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Ectopic Pregnancy Part 3

March 8, 2009
Written by: , Filed in: Obstetric Ultrasound
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The group that we are interested in in terms of ultrasound imaging are women who are suspected of harboring an ectopic pregnancy and who have a positive pregnancy test. That constitutes the entire group of women in whom we are interested.

Within a group of women like that, depending on the socioeconomic strata that they are selected from, the ectopic pregnancy rate is going to range from 10% to 20%. So think of it as around 15%.

All women who are pregnant in the United States have about a 1 1/2% chance of having an ectopic pregnancy if they get pregnant which means that clinical symptomatology and physical findings increase your risk about 10 fold from 1 1/2% to 15%.

In this group of women, sonography is the pivotal examination because as we’ve already said, if you detect an intrauterine pregnancy in that group, you have effectively excluded ectopic pregnancy.

You haven’t absolutely excluded it because of the entity heterotopic pregnancy, but you have effectively excluded it.

So, in that group of women, if we look and find this gestation sac surrounded by myometrium and 360° and we identify that yolk sac, we know that this patient has essentially no significant risk for ectopic pregnancy, so essentially 0.

Now, importantly the flip side of that is, if you do not detect an intrauterine pregnancy and indeed you detect most intrauterine pregnancies with modern endovaginal sonography, the patient’s risk jumps to 55%.

So if the patient is an at risk patient and there is no visible intrauterine pregnancy, this patient has better than a 50/50 chance of having an ectopic pregnancy.

So, we have this woman who has no visible intrauterine pregnancy, and she has a positive pregnancy test and a clinical suspicion of ectopic pregnancy, she has better than a 50/50 chance of having an ectopic pregnancy.

What is that most women have if indeed only 15% of those that are suspected have an ectopic pregnancy? Well, obviously most of them have intrauterine pregnancies, and among those most are normal.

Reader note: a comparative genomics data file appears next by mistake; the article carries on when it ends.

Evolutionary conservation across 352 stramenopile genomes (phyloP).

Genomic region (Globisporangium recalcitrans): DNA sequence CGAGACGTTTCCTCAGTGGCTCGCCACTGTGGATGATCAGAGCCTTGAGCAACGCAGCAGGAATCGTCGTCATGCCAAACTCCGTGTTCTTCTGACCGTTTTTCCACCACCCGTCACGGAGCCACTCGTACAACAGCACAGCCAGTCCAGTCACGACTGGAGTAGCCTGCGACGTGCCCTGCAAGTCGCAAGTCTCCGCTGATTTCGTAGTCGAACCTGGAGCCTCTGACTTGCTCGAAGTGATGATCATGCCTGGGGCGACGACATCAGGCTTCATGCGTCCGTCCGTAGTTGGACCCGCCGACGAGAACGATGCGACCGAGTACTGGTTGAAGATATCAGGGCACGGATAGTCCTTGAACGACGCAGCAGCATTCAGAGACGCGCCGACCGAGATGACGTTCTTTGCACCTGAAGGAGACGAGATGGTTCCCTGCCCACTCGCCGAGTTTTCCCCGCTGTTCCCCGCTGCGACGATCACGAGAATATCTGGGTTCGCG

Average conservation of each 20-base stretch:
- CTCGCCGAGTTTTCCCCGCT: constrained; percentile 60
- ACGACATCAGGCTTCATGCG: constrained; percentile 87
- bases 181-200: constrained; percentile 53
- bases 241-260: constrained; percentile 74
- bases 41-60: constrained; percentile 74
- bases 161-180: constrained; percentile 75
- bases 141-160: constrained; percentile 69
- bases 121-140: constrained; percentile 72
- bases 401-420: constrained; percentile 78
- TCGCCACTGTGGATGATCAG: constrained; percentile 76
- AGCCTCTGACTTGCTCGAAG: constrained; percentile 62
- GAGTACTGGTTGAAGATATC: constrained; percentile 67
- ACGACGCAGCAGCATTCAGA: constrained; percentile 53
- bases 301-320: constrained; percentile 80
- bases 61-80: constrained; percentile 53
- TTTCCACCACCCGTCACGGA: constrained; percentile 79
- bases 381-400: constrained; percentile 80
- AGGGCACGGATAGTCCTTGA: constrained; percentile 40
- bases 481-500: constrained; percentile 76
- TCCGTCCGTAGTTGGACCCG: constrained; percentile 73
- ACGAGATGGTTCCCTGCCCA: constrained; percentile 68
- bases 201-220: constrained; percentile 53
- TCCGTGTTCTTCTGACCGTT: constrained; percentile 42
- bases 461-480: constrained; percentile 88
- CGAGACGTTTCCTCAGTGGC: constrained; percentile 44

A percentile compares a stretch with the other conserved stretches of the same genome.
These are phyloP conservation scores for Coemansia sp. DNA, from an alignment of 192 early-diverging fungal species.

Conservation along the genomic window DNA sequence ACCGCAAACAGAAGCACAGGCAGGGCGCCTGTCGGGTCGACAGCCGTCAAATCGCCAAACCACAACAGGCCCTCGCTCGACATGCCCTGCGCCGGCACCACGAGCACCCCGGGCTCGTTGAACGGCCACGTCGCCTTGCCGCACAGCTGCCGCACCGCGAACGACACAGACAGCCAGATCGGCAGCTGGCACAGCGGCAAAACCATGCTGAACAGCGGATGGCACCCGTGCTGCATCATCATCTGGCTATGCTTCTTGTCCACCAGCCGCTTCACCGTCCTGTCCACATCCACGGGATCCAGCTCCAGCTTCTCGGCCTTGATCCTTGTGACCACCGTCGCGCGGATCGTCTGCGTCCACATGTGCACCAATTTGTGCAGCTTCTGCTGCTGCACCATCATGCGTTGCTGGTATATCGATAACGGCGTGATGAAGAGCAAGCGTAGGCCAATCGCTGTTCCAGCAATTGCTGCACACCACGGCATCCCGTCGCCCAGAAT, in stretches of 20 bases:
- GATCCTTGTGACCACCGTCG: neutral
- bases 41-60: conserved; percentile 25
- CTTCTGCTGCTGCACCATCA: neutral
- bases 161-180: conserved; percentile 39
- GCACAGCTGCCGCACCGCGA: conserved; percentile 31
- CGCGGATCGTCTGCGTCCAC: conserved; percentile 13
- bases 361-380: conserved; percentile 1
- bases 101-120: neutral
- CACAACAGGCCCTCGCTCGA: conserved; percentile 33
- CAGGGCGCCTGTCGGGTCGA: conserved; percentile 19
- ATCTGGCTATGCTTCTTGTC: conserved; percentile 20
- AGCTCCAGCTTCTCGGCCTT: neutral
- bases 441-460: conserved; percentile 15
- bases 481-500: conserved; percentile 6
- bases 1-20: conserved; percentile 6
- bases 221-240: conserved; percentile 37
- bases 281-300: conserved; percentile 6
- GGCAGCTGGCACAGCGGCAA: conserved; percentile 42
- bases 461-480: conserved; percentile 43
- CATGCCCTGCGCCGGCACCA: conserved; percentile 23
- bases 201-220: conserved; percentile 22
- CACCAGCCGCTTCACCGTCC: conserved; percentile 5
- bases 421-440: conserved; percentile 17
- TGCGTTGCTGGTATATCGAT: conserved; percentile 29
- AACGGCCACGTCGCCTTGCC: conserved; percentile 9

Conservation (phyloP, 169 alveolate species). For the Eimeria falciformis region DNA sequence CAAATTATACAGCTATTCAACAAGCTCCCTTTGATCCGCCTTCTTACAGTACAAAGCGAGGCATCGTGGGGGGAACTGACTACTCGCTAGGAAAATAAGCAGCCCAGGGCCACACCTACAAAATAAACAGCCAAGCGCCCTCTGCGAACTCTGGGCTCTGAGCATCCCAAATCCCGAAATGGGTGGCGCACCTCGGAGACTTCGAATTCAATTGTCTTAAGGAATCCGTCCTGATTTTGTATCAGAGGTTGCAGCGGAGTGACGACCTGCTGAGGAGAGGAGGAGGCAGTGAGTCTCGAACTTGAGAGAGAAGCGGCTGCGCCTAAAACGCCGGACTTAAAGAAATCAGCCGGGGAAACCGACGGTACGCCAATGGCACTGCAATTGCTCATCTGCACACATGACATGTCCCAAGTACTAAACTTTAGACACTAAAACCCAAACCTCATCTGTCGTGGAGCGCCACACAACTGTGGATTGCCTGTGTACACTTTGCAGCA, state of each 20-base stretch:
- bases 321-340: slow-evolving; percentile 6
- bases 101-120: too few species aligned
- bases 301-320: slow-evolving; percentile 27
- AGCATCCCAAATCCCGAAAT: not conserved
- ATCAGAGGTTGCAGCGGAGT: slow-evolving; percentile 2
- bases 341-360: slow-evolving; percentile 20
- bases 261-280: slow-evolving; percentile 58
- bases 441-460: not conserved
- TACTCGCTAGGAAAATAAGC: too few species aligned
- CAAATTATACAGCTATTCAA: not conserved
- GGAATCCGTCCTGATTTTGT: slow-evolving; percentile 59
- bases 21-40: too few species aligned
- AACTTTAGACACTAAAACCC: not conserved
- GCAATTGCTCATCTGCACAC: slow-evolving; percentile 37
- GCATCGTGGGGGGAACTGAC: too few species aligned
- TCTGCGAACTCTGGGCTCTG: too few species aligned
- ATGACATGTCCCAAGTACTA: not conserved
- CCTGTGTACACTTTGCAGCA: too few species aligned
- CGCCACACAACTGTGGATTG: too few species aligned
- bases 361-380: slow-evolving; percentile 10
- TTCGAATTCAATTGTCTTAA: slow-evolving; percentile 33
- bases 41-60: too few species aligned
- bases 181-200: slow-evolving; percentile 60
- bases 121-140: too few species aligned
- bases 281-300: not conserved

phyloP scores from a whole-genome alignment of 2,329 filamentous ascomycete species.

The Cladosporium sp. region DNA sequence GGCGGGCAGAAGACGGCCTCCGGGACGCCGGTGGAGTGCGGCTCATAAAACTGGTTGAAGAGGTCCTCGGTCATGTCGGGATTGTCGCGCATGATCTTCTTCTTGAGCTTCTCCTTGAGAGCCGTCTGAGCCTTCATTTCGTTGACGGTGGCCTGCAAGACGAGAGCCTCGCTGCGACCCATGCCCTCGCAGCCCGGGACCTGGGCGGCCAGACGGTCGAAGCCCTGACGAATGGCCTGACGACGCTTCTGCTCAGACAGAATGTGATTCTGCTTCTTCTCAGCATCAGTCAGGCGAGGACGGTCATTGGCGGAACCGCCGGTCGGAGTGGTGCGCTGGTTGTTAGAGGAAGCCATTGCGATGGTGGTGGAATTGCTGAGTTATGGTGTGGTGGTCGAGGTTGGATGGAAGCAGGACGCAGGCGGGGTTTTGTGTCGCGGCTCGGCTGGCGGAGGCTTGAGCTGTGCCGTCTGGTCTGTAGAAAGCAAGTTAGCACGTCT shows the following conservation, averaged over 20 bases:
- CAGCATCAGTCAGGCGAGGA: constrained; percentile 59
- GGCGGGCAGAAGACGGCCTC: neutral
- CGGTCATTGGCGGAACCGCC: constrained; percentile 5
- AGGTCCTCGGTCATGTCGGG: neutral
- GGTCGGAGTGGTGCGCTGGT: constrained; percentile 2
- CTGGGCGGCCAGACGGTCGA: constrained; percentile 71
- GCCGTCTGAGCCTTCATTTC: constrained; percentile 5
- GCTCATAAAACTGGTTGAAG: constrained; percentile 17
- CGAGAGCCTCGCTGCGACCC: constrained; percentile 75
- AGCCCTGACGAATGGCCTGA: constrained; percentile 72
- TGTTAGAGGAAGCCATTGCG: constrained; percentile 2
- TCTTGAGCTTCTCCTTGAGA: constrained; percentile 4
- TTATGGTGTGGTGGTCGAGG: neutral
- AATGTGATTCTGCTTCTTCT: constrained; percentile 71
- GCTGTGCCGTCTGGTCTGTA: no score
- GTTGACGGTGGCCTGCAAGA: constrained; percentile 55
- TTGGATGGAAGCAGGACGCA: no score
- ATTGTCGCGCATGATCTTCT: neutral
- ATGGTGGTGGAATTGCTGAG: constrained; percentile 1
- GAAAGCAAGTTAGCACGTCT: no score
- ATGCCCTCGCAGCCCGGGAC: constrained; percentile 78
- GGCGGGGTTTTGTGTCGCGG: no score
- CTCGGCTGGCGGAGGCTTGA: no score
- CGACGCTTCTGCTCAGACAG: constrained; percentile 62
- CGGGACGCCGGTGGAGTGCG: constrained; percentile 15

But a significant number are abnormal. We will discuss this topic in later articles. In Part IV, we will discuss further considerations in obstetric ultrasound for suspected ectopic pregnancies.

Author: Roy A. Filly, MD
Excerpted from:
Diagnostic Imaging Review: For Residents, Fellows and Radiologists
Female Pelvis Section

Women’s and Breast Imaging

New York University Post-Graduate Medical School and the Department of Radiology This course is designed for the practicing radiologist with particular interest in women’s imaging and breast imaging. During the women’s imaging segment, the participating faculty will discuss each of the imaging modalities applied to obstetrical and gynecological imaging including ultrasound, MRI and CT. Practical and multimodality approaches to common imaging problems in the female pelvis will be emphasized, including imaging of the patient with pelvic pain, evaluation of adnexal masses and assessment of benign and malignant disorders of the uterus. Topics in obstetrical imaging will include requirements for the sonographic fetal anatomic survey, sonographic evaluation of obstetrical emergencies, normal and abnormal first trimester pregnancy and imaging pitfalls. The role of MR and CT in the evaluation of the pregnant patient will also be discussed. Click here to read more or order: Women’s and Breast Imaging
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